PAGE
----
Video: Should F1 Use Bigger Wheels?

The sensible, level-headed Martin Brundle gets another shot in a modern single seater, but this time, using an experimental and slightly-controversial set of 18 inch wheels on a GP2 car. Modern formula cars (excluding Formula E) don’t use big wheels like this, and there’s been talk of changing them to suit the times. Additionally, no road cars use 13″ wheels like they do in F1, and if LeMans cars use bigger wheels, shouldn’t all of the top-tier categories? Regardless of the answer, the proposition raises several interesting points concerning the ways the suspension, tires, and brakes would be affected.

It’s a complicated question, surely, though some signs point towards yes. The main benefit of larger rims and the necessary smaller sidewalls is more control over tire deflection, though sometimes a bit of sidewall flex is not such a bad thing – in the rain, for instance. Watching any F1 car bounce over the curbs in slow motion, and the tire resembles a jello in the middle of an earthquake. This means the suspension would have to be responsible for more of the damping, since the mushy current tires are responsible for a good deal of that.

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Since GP2 cars don’t use tire warmers, Brundle had to go out and warm the tires before getting one hot lap.

Commercially, it better correlates with the standard size of sports car rims these days. Cosmetically, it looks appealing and could help improve the look of modern cars – something which is desperately needed. It could, potentially, allow for better braking with more room for the rotor and caliper as well as more area for airflow and brake cooling. However, how much better could and should F1 brakes be?

The downsides of this approach would be predominantly financial, though to what extent is uncertain. Redesigning the rim would require new tire technology and a development of a suspension system to complement the new sizing. However, the reality of the matter is that suspension designers can likely redesign the suspension with some simplicity. What’s most important is that the suspension would have to be softer to accommodate for the stiffer sidewalls. Additionally, larger wheels would weigh more.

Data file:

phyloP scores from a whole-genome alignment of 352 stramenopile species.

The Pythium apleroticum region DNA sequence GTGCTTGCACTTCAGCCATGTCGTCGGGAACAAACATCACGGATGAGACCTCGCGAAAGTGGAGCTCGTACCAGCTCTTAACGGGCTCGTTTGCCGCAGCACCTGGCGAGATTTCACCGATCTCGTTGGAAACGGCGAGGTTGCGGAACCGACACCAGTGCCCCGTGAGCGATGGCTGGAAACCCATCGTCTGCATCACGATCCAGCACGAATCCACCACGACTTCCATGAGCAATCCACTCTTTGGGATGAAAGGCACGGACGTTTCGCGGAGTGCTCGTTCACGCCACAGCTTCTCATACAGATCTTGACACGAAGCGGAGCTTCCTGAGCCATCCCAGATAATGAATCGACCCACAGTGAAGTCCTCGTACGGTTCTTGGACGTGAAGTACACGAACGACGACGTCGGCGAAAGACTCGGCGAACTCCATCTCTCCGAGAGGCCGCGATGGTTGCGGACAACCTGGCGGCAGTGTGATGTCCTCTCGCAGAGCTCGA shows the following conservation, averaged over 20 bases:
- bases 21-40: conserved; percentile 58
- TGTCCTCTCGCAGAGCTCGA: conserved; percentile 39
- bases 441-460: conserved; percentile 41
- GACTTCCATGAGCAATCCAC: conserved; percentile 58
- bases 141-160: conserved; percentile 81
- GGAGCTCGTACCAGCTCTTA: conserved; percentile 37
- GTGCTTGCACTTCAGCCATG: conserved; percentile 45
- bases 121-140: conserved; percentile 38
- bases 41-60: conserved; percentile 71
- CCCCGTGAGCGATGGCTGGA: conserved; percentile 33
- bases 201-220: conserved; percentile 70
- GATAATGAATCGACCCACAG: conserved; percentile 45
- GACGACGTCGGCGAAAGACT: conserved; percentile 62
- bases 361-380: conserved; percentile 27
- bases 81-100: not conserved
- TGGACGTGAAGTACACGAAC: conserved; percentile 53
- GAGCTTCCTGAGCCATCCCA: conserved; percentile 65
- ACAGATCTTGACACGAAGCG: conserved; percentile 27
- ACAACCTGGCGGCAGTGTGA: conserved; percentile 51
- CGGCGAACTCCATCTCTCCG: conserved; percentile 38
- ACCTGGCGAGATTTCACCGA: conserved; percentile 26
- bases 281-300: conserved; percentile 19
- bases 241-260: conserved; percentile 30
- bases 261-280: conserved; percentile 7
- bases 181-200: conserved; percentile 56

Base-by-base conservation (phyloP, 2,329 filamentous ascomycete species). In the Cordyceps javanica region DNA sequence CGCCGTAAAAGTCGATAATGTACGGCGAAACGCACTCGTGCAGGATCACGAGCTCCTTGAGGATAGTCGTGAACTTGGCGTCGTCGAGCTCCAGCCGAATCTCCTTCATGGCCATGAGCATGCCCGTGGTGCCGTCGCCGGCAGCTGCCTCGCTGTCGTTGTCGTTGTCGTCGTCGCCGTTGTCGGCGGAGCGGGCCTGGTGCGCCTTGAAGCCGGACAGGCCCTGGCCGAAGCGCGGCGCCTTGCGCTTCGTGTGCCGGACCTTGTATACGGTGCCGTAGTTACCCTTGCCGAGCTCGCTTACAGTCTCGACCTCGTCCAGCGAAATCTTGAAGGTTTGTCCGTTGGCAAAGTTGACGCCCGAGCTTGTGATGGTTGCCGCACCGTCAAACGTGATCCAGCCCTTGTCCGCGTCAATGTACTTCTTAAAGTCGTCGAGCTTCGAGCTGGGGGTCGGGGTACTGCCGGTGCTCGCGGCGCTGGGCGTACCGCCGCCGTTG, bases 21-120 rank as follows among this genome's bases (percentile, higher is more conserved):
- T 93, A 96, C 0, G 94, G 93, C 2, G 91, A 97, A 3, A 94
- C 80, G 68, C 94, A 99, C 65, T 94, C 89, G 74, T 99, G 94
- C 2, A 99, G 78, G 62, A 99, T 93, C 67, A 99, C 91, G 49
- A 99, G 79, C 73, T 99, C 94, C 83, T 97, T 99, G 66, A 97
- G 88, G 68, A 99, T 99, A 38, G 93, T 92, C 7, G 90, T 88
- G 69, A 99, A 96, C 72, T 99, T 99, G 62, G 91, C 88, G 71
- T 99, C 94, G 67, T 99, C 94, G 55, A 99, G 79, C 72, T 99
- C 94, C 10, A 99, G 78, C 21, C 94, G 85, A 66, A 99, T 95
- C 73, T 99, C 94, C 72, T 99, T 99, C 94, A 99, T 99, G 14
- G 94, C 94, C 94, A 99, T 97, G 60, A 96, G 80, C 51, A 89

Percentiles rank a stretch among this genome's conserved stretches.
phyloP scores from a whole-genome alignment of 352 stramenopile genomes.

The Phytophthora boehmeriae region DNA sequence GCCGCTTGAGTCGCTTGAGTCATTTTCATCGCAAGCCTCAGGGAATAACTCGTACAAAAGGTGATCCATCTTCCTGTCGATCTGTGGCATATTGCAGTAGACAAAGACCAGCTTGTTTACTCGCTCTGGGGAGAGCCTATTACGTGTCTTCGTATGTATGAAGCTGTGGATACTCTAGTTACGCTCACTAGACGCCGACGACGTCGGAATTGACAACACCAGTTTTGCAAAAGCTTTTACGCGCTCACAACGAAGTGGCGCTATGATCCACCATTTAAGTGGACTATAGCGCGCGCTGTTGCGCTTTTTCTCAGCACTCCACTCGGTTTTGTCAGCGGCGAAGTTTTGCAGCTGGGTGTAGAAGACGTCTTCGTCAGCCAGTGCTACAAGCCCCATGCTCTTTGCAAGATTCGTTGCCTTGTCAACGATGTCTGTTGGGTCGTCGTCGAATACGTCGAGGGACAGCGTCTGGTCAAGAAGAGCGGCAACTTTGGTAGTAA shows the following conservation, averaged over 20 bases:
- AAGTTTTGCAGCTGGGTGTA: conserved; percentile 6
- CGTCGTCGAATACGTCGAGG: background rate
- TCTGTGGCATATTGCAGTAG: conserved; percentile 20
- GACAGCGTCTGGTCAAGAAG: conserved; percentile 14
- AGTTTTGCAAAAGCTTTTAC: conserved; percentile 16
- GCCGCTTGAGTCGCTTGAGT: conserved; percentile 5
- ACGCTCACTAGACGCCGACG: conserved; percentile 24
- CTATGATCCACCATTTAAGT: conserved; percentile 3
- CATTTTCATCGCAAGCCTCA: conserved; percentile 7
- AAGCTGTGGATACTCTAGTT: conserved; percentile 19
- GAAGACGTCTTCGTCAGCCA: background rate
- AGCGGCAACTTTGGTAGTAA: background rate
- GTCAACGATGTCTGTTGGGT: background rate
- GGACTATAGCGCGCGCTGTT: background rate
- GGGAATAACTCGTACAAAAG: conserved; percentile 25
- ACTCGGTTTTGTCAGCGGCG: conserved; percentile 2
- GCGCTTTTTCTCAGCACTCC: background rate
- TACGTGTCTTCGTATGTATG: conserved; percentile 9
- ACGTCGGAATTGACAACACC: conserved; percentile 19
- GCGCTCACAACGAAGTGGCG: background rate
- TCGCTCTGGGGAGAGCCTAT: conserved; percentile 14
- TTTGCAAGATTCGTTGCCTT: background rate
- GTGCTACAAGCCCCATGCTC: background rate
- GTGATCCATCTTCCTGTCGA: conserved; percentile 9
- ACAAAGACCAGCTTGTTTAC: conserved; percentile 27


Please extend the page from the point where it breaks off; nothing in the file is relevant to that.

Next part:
Paul Hembery, Pirelli’s motorsports director noted “Such are the lateral loads being passed from the tread into the wheel via the sidewalls, that geometry of very short sidewalls will make them want to pull off the rim in turns.” That sounds like a relaxing experience.

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More area within the wheel would also allow for better brake cooling – but the proximity of the rotor to the wheel is one way of tuning tire temperatures. Having this increased area would limit the ability to tune tire temperatures.

Ultimately, it’s a mixed bag, since the cornering forces F1 tires are subjected to are higher than those experienced by cars in other categories, including WEC, where a smaller sidewall might not be as disadvantageous. Practically, as Brundle pointed out, these larger rims obscure the driver’s ability to place the open wheel car effectively, which is all-important.

While many find the larger rims nicer on the eyes, they might not be the best compromise when it comes to cooling and weight. Like most innovations in F1 these days, it ultimately comes down to economics, and it’s unlikely Pirelli will want to spend the necessary money for a completely new tire design. What do you think? Should F1 retain the current format and focus on other aspects of the tire – namely width? Should the cosmetics of an F1 car come first? They’re all tricky questions, but ultimately, if the fans care, it counts for something.

About the author

Tommy Parry

Tommy Parry has been racing and writing about racing cars for the past seven years. As an automotive enthusiast from a young age, he worked jobs revolving around cars throughout high school, and tried his hand on the race track on his 20th birthday. After winning his first outdoor kart race, Tommy began working as an apprentice mechanic to amateur racers in the Bay Area to sharpen his mechanical understanding. He has worked as a track day instructor and automotive writer since 2012, and continues to race karts, formula cars, sedans, and rally cars in the San Francisco region.
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